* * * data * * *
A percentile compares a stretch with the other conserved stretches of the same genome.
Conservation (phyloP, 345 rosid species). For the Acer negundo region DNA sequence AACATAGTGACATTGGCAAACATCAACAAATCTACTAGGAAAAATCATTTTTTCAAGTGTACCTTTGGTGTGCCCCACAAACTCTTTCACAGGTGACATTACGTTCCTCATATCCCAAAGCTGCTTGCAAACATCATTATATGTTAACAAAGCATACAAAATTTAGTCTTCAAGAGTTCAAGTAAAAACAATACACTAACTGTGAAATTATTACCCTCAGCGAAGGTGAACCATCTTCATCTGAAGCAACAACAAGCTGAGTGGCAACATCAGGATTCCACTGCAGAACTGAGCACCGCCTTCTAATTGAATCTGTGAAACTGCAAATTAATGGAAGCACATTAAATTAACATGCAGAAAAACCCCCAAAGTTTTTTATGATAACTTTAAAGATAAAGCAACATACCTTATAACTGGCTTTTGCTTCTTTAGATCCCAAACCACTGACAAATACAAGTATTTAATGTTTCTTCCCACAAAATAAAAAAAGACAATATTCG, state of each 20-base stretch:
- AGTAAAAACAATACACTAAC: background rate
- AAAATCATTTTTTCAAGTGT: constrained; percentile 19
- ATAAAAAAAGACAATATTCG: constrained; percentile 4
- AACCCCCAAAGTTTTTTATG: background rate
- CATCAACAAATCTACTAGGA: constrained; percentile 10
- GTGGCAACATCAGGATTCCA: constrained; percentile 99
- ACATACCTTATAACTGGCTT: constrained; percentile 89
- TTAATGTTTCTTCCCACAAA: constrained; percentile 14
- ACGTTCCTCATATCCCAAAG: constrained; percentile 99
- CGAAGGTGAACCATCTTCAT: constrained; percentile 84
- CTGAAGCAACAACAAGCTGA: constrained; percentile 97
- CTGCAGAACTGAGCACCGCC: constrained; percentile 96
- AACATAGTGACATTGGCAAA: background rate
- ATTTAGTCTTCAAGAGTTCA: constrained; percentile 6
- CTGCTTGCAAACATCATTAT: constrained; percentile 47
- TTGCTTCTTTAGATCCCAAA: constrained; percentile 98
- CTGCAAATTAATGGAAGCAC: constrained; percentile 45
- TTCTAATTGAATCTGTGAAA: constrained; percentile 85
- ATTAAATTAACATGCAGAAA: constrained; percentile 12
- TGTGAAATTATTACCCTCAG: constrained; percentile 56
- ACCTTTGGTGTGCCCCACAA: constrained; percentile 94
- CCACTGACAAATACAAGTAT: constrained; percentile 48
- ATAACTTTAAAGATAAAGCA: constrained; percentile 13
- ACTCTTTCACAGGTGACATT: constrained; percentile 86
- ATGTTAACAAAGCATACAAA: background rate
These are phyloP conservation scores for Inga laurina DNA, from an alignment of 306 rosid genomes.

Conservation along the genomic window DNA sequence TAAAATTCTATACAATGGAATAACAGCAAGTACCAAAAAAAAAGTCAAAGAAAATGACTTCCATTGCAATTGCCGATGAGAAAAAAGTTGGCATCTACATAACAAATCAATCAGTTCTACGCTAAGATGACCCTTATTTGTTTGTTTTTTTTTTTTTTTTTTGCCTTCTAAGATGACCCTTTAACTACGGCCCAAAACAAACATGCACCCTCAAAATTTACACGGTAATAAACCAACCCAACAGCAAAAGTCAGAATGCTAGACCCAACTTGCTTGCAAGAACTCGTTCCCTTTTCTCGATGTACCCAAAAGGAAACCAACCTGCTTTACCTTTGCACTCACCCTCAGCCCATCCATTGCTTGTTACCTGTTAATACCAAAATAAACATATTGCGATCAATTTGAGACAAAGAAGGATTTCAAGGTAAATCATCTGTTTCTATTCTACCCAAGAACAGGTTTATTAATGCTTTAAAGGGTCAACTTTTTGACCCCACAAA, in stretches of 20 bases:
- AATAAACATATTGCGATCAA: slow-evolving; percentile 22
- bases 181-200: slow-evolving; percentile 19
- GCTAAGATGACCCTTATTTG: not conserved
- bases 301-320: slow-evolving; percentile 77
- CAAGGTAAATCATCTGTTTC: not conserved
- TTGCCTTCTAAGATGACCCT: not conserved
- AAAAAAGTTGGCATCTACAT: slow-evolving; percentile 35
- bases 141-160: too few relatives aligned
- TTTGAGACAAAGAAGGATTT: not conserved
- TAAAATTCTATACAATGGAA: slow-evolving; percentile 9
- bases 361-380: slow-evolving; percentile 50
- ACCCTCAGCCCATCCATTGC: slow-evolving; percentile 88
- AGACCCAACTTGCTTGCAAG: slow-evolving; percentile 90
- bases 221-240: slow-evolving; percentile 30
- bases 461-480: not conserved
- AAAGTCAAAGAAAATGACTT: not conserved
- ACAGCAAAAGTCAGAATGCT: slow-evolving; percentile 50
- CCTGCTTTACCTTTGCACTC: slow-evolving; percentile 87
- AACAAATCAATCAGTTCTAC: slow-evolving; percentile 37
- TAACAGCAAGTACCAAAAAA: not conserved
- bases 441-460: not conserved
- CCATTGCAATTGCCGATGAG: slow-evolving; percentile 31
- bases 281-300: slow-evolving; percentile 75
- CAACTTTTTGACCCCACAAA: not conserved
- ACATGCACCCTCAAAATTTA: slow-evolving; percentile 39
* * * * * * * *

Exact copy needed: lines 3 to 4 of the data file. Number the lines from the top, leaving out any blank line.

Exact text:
- AGTAAAAACAATACACTAAC: background rate
- AAAATCATTTTTTCAAGTGT: constrained; percentile 19